Listen to this track by volatile brotherly outfit and Atlanta blooze rock concern The Black Crowes. It’s “She Talks To Angels”, the fourth single from their smash-hit 1990 debut Shake Your Moneymaker. The song was a number one on the US rock charts, and scored a modest success in the UK as well.
The band’s sound is based in the kind of music that had its origins where the band itself originated, to wit: classic soul music and the blues. But, it also owed a strong debt to bands in the UK who first interpreted that music for the rock idiom, repackaging it for fans back in the United States during the ’60s and ’70s, most notably, the Rolling Stones, Led Zeppelin, Free, and The Faces. As such, The Black Crowes represent a kind of cultural and stylistic Mobius strip, and certainly were a singular musical unit when they hit the ground running chartwise in the early ’90s.
But, none of their interesting origins would matter much without the songs. And this remains to be among the Black Crowes’ best. Read more
Here’s a clip of the Led Zeppelin staple “Ten Years Gone”, originally from 1975’s Physical Graffiti, performed by second generation disciples, and pros in their own right, The Black Crowes. Take a look, have a listen.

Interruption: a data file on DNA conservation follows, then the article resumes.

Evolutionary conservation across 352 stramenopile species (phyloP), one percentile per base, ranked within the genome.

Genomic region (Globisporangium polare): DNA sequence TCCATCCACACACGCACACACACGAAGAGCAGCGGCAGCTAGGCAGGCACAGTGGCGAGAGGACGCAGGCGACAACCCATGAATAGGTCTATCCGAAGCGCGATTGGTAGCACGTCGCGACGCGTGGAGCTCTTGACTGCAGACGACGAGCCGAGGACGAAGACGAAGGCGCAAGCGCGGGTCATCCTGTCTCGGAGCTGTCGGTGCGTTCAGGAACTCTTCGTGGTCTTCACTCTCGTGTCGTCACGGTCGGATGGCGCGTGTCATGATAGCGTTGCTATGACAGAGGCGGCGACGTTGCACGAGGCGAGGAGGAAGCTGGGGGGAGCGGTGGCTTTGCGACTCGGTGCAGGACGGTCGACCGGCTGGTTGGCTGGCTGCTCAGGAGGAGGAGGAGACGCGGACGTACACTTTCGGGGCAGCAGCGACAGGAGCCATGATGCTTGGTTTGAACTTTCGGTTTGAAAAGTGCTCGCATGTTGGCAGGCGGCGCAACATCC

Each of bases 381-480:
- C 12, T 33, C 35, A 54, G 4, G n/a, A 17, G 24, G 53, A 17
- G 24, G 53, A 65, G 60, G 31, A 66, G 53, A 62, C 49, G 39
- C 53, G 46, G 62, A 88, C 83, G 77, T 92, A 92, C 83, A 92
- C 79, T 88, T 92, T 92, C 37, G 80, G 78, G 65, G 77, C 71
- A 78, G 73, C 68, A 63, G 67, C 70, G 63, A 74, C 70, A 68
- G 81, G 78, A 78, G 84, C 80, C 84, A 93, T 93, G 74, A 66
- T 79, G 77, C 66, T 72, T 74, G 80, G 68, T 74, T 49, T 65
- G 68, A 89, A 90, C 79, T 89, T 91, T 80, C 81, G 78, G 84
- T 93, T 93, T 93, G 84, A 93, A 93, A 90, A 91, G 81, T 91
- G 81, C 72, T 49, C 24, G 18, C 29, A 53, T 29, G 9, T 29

To me, this is a gutsy move, covering Zeppelin. Thankfully, the Crowes’ frontman Chris Robinson doesn’t try and sound like Robert Plant – he knows that he doesn’t need to, which may be why they had the gumption to do almost a whole show of Zep songs, with Page sitting in. And Page lays down some authentic riffage which proves that this song is timeless anyway.
The performance here is taken from a show at L.A ‘s the Greek Theatre in 1999. Thankfully, someone had the foresight to record the event, which resulted in the Live at the Greek album, featuring Jimmy Page on a Zep-centric set, including tunes like ‘Celebration Day’, “In My Time of Dying”, “The Lemon Song”, “Whole Lotta Love”, and many others. Also featured are Fleetwood Mac’s “Oh Well” and the Yardbirds’ “Shapes of Things”. Given that the Crowes were given life in part thanks to British blues-rock, this concert was something more than an event. It comes off as a tribute, in the best sense of that word, which usually has bad connotations in the rock world.